Developers in Cape Town have the highest buying power


Amsterdam developers earn the highest average post-tax salary of €2 925 (R48 608) and Parisian developers saw the largest salary increase at 17%. But do they really have it best?

We’ve used the Big Mac Index to give you a clearer picture of the standard of living you can expect with each city’s average post-tax salary.

Amsterdam represents the best value for money in Europe: The average developer in Amsterdam can buy 708 Big Macs each month compared to Berliners’ 628. This means that developers in Amsterdam have 13% more buying power than those in the German capital.

Paris represents the worst value for money overall: Parisian developers find themselves in last place with 609 Big Macs each month or about 14% less buying power than those in Amsterdam, and 3% less than those in Berlin.

If you’re looking to make the most of your hard-earned money, Cape Town offers a bargain:

The average Capetonian developer can buy a whopping 1 128 Big Macs each month! This gives developers in the city approximately 59% more buying power than developers in Amsterdam.

In summary

It’s important to do your homework when you evaluate a job offer: As we’ve seen, a pre-tax salary isn’t the best indicator of your take-home pay and the quality of living you can expect. Our advice is to research the tax rate in that region and identify any other standard deductions you’ll have to make. It’s worth keeping in mind that a higher salary and a low tax rate don’t necessarily mean you’ll have more disposable income.

It’s also always important to keep in mind that every individual’s context is different. Compensation is a personal conversation that should take place between employee and employer and take into consideration the nature of work, perks, and other contextual factors like tech stack or industry.

Keep in mind

There are thousands of factors that influence developer salaries ranging from company size to tech stack. For the purposes of this article, we’ve only considered average developer salaries in each city. These are averages for all developers and seniority levels. They are used to illustrate how factors like tax and cost of living influence developer salaries in different countries. They shouldn’t be used to estimate what your salary will or should be.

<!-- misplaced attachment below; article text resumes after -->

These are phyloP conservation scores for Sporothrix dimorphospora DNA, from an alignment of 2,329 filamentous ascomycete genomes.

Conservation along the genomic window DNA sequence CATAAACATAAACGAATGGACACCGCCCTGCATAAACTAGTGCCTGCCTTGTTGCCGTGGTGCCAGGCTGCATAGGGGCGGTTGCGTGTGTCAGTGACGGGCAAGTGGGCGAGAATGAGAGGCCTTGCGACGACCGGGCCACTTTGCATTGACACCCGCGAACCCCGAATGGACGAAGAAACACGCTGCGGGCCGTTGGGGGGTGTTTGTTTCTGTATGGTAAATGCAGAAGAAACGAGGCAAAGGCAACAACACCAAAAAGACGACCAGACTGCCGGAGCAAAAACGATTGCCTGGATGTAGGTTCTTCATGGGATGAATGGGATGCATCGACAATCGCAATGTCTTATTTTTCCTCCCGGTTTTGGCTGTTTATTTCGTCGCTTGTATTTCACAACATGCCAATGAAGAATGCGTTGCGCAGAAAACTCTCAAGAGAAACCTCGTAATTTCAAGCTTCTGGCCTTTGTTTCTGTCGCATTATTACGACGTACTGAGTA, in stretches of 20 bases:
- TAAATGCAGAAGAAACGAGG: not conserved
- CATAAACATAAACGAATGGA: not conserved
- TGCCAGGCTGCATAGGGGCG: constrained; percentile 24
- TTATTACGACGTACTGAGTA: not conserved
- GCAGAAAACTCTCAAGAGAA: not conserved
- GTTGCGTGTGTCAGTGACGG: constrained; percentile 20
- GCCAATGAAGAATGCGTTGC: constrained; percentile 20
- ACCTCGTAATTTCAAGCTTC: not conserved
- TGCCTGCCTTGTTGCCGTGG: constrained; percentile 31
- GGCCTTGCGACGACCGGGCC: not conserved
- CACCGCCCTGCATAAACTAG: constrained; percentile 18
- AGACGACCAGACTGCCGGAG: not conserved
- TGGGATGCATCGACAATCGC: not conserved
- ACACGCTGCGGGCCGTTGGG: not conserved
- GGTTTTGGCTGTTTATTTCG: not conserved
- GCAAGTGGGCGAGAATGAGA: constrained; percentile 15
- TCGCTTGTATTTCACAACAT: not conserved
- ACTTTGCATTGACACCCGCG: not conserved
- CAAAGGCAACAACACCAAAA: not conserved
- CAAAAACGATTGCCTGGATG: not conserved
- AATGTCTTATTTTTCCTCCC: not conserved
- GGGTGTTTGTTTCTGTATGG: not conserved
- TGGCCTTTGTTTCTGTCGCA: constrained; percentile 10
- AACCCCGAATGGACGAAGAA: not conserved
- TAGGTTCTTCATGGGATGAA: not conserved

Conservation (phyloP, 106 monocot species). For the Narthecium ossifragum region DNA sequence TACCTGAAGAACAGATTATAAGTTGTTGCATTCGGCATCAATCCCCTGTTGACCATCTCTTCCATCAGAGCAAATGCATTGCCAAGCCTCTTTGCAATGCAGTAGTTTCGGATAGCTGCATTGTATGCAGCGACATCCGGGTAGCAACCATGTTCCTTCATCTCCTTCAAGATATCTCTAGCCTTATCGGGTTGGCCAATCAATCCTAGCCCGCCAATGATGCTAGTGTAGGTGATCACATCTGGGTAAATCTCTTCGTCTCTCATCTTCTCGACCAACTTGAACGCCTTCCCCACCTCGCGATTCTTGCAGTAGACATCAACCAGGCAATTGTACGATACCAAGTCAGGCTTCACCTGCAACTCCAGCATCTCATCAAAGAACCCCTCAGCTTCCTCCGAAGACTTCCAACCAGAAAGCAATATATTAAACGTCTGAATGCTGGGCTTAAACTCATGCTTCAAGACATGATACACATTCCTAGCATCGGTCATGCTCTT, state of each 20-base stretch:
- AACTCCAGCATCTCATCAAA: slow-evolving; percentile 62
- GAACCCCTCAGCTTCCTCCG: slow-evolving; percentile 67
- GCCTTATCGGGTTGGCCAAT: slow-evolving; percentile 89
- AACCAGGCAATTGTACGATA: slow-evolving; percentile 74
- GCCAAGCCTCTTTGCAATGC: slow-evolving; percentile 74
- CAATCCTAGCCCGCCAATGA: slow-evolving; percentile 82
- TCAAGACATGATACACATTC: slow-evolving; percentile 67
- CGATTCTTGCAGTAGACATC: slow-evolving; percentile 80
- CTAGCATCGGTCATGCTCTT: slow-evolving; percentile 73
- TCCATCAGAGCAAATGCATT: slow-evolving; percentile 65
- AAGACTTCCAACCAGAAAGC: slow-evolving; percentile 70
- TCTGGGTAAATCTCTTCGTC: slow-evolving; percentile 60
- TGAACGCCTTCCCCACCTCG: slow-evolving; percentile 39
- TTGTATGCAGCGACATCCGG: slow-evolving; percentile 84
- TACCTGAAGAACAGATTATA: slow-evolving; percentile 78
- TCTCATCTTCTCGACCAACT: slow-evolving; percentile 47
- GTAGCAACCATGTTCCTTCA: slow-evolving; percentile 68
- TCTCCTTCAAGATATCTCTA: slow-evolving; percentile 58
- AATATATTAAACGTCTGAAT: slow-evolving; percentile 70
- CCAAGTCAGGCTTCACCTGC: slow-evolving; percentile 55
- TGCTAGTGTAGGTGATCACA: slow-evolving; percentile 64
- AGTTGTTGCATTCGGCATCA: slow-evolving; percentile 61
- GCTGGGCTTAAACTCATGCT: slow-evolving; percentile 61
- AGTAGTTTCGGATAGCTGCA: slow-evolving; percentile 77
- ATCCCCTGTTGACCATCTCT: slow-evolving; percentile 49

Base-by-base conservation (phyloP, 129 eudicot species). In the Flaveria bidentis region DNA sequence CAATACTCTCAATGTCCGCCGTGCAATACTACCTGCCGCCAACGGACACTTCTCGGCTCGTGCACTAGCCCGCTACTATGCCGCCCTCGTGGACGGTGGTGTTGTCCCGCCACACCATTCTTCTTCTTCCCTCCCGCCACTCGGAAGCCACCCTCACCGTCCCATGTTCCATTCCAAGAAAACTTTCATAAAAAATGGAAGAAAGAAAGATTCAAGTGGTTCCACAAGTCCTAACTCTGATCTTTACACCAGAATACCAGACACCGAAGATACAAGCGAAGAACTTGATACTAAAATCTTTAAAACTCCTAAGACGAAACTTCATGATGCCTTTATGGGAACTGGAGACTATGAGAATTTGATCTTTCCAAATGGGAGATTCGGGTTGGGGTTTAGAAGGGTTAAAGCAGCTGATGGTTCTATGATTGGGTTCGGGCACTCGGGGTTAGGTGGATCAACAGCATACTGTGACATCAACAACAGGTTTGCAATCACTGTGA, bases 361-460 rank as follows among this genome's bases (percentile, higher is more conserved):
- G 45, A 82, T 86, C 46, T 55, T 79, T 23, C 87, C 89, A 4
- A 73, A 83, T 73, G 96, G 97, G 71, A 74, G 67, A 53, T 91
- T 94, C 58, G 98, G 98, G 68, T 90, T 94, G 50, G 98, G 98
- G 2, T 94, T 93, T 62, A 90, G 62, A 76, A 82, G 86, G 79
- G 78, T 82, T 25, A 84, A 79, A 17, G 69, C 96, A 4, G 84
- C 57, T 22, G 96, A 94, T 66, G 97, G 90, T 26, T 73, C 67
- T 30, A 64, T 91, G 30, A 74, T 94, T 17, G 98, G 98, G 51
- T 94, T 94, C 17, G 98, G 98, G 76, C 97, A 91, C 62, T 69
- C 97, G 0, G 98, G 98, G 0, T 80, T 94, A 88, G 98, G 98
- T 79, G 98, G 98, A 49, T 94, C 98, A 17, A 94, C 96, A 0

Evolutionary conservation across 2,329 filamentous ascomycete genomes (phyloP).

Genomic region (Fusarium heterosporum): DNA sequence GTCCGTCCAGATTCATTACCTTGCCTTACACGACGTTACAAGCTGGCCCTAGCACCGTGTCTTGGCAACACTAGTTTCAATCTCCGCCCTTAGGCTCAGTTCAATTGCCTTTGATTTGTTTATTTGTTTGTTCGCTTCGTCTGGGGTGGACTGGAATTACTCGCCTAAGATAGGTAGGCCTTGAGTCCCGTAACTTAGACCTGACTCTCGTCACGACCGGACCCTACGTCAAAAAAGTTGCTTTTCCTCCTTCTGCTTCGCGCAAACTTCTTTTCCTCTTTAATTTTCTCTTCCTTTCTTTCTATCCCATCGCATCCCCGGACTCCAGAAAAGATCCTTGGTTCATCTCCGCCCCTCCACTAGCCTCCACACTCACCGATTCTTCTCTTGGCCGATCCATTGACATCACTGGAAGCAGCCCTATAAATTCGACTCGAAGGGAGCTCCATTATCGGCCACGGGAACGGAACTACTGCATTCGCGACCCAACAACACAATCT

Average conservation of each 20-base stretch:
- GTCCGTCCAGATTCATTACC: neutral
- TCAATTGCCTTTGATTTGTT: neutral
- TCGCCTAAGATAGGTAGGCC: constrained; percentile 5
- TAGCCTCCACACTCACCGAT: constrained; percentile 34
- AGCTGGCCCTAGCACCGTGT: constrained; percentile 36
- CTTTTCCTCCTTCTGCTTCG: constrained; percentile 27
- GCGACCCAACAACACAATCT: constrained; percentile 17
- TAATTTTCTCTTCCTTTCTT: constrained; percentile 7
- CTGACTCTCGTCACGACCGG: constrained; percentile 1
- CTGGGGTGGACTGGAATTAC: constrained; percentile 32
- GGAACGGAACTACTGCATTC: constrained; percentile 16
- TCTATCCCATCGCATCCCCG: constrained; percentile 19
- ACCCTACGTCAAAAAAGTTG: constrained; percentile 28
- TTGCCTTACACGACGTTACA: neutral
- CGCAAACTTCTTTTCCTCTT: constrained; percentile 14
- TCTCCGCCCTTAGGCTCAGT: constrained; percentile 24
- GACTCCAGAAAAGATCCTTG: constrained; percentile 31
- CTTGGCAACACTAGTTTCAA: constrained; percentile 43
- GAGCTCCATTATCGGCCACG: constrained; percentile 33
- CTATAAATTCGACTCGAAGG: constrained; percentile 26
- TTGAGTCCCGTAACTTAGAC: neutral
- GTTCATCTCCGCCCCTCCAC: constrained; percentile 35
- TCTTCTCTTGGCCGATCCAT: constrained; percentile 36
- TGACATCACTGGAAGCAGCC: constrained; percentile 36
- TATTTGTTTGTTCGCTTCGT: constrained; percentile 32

South African salary amounts are based on data provided by more than 3500 respondents in OfferZen’s 2021 State of South Africa’s Software Developer Nation Report. European salary averages are taken from Payscale.com. All 2021 salary figures are based on the latest available data for the year. We’ve used a €1 to R16.96 exchange rate for our currency conversions shown in this article.

We’ve used local tax calculators to give you a rough estimate of what you can expect to take home in each city. For South Africa, we’ve used Old Mutual’s tax calculator. We’ve excluded pension contributions from our calculation.

Post-tax salaries for Amsterdam were calculated using the Dutch Income Tax calculator and include holiday allowances and social security contributions. We’ve excluded deductions allowed under the 30% ruling which enables highly skilled immigrants to the Netherlands to claim 30% of their gross salary as a tax-free allowance.

Post-tax salaries for Berlin were calculated using Brutto Netto Rechner’s tax calculator on the assumption that you’re unmarried, child-free, and do not pay church tax. Amounts for Paris were determined using the Salaryaftertax.com calculator.

We compared the cost of living in each city using Numbeo.com. The results showed that Paris was the most expensive city for cost of living, followed by Amsterdam, Berlin, Johannesburg, and Cape Town.

To make the impact of this more easily accessible, we translated this picture into the Big Mac Index, because it gives you a better idea of your respective buying power. The Big Mac Index is a cost of living index that compares the price of Big Macs in different countries. To calculate the number of Big Macs developers in each city can afford, we divided the average developer post-tax salary by the local cost of a burger using the Economist’s Big Mac Data.

If you have any questions or suggestions for a future analysis, feel free to leave a comment below. Make sure you’re subscribed to our newsletter for more articles like this one.